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A New Way to Read the Newspaper



For peace of mind, I could stop reading the newspaper–or I could read it in a new way.


The news media have concluded that bad news sells.

I’m talking about wars, bombings, massacres, rape, fraud, natural disaster, personal tragedies, political conflict and high-profile misbehavior like biting during the World Cup. Truly shocking. To cheer up, we have to watch a YouTube video about an inter-species friendship, like the puppy playing with an Australian magpie. Thank goodness for the animals.

You can go into overload on bad news, and that happened to me a few days ago. I went completely toxic and had to pull out for a while to adjust my attitude. When I returned to the newspaper Tuesday, I committed to a new approach. I would skim the bad news to stay in touch with mayhem, but I would search for good news on which to focus.news

There is drama in good news, but it is much more subtle. It hits the button of  “What Could Be If Only . . .” I immediately found an example in a Tuesday editorial in The New Mexican, my local newspaper.

The writer was very impressed by a humanitarian government initiative in Peru. It has moved to install  solar panels to provide electricity for 126 impoverished communities. The goal is eventually to reach more than two million of the country’s poorest residents who have no power. Just imagine. What a shame.

Actually, however, we have such populations here. The editorial went on to say that about 14 percent of households on tribal  lands in the U.S. have no electricity. In the Navajo Nation, the figure is 40 percent. These communities need power as much as those in Peru.

In fact, the editorial went on to name government efforts here to support clean-energy projects on tribal lands. This is good news, though, so we hear little about it. What we hear about is the poverty, crime, alcoholism, and hopelessness that afflict some of these communities. The provision of desperately needed energy meets both a symbolic and literal need to overcome barriers to greater prosperity in impoverished communities everywhere.

The title of  The New Mexican editorial was “Invest in Energy Where It’s Needed Most,” and I must detour here to talk a little about money.  I am a little ambivalent about money. It evokes the dark side through greed, but it can also accomplish miracles to the good. I was reminded of this recently when someone commented that if people worldwide figured out that there is an awful lot of money to be made in mitigating climate change, we would turn this problem around in a heartbeat. That’s an exaggeration, but you get  the point.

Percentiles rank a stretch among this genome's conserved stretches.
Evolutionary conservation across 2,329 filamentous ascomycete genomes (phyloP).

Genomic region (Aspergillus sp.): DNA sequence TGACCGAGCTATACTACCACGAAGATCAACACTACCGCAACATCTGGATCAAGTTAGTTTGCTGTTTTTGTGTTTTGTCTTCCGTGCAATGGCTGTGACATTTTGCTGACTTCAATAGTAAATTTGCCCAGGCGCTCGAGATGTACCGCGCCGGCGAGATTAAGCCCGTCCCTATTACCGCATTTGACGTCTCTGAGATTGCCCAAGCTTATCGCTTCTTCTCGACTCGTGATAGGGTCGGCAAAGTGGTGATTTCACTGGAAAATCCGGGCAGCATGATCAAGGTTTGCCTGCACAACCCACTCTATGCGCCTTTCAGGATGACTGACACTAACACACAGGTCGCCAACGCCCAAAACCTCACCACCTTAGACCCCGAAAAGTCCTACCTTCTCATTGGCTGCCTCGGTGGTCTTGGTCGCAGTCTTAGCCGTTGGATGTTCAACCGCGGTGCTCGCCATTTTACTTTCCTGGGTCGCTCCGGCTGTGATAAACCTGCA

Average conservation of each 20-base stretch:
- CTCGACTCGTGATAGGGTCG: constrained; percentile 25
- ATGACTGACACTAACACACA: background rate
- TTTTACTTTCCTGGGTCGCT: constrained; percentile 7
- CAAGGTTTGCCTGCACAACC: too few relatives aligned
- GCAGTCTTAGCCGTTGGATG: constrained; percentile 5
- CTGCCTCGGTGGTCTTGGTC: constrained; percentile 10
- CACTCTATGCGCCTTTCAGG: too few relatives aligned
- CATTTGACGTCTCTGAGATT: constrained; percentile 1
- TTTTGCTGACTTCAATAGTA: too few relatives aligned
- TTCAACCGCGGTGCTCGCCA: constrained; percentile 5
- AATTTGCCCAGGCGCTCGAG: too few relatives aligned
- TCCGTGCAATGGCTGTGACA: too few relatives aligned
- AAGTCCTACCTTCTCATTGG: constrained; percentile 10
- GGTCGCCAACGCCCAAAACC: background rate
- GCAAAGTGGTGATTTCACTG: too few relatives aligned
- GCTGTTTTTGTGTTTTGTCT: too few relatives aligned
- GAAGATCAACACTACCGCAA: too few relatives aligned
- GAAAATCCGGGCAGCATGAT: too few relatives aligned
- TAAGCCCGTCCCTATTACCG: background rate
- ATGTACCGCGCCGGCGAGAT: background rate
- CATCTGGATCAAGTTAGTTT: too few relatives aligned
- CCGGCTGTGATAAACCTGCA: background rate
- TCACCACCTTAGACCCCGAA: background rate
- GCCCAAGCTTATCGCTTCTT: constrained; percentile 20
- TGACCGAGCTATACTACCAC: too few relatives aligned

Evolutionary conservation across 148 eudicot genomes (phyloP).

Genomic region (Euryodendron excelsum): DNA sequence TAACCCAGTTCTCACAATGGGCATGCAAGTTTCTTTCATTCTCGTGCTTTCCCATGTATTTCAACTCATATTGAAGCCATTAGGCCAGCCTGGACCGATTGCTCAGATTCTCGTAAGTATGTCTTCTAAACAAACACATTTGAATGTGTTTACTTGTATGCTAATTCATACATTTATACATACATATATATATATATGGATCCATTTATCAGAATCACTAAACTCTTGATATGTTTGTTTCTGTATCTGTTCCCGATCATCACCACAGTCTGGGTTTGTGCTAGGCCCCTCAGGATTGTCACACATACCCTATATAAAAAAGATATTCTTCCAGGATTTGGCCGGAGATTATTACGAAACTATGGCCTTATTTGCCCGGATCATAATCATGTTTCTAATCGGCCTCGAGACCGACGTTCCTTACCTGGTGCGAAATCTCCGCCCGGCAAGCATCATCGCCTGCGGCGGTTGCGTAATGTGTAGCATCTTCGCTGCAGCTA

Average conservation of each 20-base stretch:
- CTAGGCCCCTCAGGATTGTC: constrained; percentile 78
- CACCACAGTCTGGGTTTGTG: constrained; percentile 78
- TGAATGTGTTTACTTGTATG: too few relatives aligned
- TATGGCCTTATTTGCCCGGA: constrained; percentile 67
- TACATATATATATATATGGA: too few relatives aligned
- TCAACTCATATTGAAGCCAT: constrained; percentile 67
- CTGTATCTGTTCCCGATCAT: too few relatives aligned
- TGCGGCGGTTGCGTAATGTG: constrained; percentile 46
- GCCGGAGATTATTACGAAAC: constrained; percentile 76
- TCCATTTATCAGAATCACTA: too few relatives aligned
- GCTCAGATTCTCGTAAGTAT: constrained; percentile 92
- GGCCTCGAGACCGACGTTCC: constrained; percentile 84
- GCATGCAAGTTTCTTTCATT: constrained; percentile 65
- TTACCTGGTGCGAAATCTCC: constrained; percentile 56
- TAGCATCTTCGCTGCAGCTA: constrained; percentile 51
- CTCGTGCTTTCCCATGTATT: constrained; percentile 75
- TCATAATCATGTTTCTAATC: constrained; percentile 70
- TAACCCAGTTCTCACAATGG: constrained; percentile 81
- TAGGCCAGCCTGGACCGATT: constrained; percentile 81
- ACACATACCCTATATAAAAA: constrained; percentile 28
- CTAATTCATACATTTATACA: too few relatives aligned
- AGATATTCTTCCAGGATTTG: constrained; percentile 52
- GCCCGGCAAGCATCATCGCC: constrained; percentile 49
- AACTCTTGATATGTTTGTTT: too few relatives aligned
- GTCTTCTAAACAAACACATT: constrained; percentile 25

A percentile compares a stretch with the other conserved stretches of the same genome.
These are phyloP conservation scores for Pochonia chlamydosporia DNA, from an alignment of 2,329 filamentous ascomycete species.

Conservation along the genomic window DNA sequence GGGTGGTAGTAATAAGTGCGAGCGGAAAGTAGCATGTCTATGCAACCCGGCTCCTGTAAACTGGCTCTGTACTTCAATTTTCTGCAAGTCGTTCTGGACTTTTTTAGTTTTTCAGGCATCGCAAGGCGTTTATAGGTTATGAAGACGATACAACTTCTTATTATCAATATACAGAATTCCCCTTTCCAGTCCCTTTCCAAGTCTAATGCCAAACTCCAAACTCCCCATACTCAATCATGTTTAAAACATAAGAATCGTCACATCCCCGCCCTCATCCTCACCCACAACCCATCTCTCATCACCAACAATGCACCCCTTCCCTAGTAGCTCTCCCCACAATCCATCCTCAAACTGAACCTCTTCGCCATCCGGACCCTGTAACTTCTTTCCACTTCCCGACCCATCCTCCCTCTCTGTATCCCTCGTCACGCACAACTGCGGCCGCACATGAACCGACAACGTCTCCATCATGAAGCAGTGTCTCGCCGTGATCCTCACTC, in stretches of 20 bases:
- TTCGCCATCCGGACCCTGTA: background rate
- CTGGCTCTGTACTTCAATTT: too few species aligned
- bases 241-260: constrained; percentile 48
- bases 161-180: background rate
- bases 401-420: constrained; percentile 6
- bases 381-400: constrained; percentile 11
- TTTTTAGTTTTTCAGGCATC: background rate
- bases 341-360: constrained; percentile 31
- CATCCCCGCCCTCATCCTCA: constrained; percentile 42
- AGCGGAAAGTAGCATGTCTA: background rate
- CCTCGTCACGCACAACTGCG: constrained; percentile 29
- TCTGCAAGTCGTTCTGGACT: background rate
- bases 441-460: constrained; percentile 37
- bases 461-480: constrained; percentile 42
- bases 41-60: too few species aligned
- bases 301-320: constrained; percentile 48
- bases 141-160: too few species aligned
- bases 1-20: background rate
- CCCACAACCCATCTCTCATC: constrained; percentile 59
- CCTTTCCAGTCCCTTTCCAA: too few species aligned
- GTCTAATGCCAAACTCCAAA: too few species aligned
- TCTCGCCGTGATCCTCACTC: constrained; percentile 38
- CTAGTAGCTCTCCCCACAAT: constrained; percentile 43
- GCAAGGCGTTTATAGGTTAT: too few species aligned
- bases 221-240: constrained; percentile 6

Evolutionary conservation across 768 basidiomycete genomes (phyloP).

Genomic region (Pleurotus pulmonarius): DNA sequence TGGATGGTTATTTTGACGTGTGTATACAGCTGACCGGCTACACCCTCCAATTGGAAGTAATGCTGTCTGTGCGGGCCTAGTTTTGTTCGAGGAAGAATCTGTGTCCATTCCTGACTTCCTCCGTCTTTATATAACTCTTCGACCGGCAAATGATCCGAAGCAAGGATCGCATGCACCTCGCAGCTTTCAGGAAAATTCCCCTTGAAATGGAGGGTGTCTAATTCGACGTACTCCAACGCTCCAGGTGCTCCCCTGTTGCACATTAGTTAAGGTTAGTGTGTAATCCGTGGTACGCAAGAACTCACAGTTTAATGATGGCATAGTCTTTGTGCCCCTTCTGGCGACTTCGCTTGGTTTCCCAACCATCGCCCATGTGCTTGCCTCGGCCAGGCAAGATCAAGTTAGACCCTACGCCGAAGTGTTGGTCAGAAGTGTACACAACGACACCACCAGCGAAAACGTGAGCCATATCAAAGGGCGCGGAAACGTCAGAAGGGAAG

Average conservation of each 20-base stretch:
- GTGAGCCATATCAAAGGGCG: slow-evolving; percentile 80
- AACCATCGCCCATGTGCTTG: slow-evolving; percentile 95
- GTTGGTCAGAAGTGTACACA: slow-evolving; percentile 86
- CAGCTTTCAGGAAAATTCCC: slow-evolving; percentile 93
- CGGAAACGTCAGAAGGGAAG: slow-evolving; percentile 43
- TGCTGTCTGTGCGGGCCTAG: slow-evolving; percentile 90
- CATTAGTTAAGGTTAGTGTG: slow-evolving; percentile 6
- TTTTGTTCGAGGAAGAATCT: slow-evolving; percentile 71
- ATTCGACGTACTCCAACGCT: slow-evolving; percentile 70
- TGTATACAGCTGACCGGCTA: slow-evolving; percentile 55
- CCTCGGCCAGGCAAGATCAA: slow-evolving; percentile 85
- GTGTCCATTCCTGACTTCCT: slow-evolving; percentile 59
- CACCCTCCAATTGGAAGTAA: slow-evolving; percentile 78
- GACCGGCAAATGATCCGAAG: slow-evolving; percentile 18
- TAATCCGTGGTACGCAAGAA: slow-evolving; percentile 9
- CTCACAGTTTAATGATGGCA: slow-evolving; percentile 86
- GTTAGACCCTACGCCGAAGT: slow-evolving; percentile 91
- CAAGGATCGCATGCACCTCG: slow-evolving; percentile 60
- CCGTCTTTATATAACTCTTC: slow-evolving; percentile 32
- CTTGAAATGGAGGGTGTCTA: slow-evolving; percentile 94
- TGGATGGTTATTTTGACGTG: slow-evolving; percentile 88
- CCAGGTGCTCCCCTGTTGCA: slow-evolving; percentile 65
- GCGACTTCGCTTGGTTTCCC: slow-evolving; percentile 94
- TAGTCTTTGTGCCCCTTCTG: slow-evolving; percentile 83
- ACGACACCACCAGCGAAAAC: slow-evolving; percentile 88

Now to the very nature of money. A friend who is very wealthy once told me that money is energy, and people who have a lot of energy attract it. She also said that it works by moving, which doesn’t happen when people hoard or focus on investments that are “safe.” In fact, it would seem that the power of money is compounded when allied with a high but visionary degree of risk.

So we are at a juncture in history when money as energy can be invested to develop a cleaner kind of energy that will create a healthier, safer, and more prosperous world community. How appropriate.

Now on to the subject of manufacturing clean energy technology. As the effects of climate change intensify, it will be in great demand by governments for many more than humanitarian applications. Contractors all over the world will be needing it as well. The latter should already be moving swiftly to build better insulated and more self-sufficient spaces to meet the challenges of rising temperatures and freakish weather.

In the zones troubled by drought, how many depend on hydroelectric power created by rivers that are drying up? When the temperature in Phoenix rises to 130 degrees, as predicted by William deBuys, author of A Great Aridness, solar-or wind-powered air conditioning is going to feel awfully good during the inevitable, rolling blackouts.

Today in Santa Fe we have a  prediction for temperatures close to 100 degrees next week. This is in a high altitude city where, just a few years ago, homes didn’t even need to be equipped with air conditioning. Climate change is moving very, very fast here.

Let us be clear, however, that if we are going to get anywhere in preparing for climate change, the Big Dudes need to get involved. As of  Tuesday, there were also hopeful signs in the newspaper that they will.

The Bid Dudes didn’t get where they are by being dumb; and no matter how insulated by extraordinary wealth, some have an appetite for still more. Making money is something of a game, and as I said, there are indications that they will soon start moving pieces around the board to determine who will be the big winners in the new, climate-change scenario. The Big Dudes may not always be lovable, but they could turn out to be the heroes of a new era. I am rooting for them. More about that soon.



2 Responses to “A New Way to Read the Newspaper”

  1. David

    Santa fe is 10 degrees cooler then last year…A lot of Phoenix heat is do to urban heat..not this so called global warming.

  2. Ty Webb


    Love the commentary on putting energy where it is needed. There is a company called Client Earth (clientearth.com) which is in Europe that is working on raising awareness. The CEO is James Thornton and he was here at the Zen Center of Los Angeles (ZCLA.org) which is where Tom and I live. He had a retreat on forming an actualized group similar to the Zen Peacemakers but focused on the environment… Zen Environmentalists! If you are interested, I can send you a copy of the draft manifesto when it is finished.

    I remember being in SF visiting my family in the 50’s and how cool the summers were compared to EPT.

    Hope you are well. Ty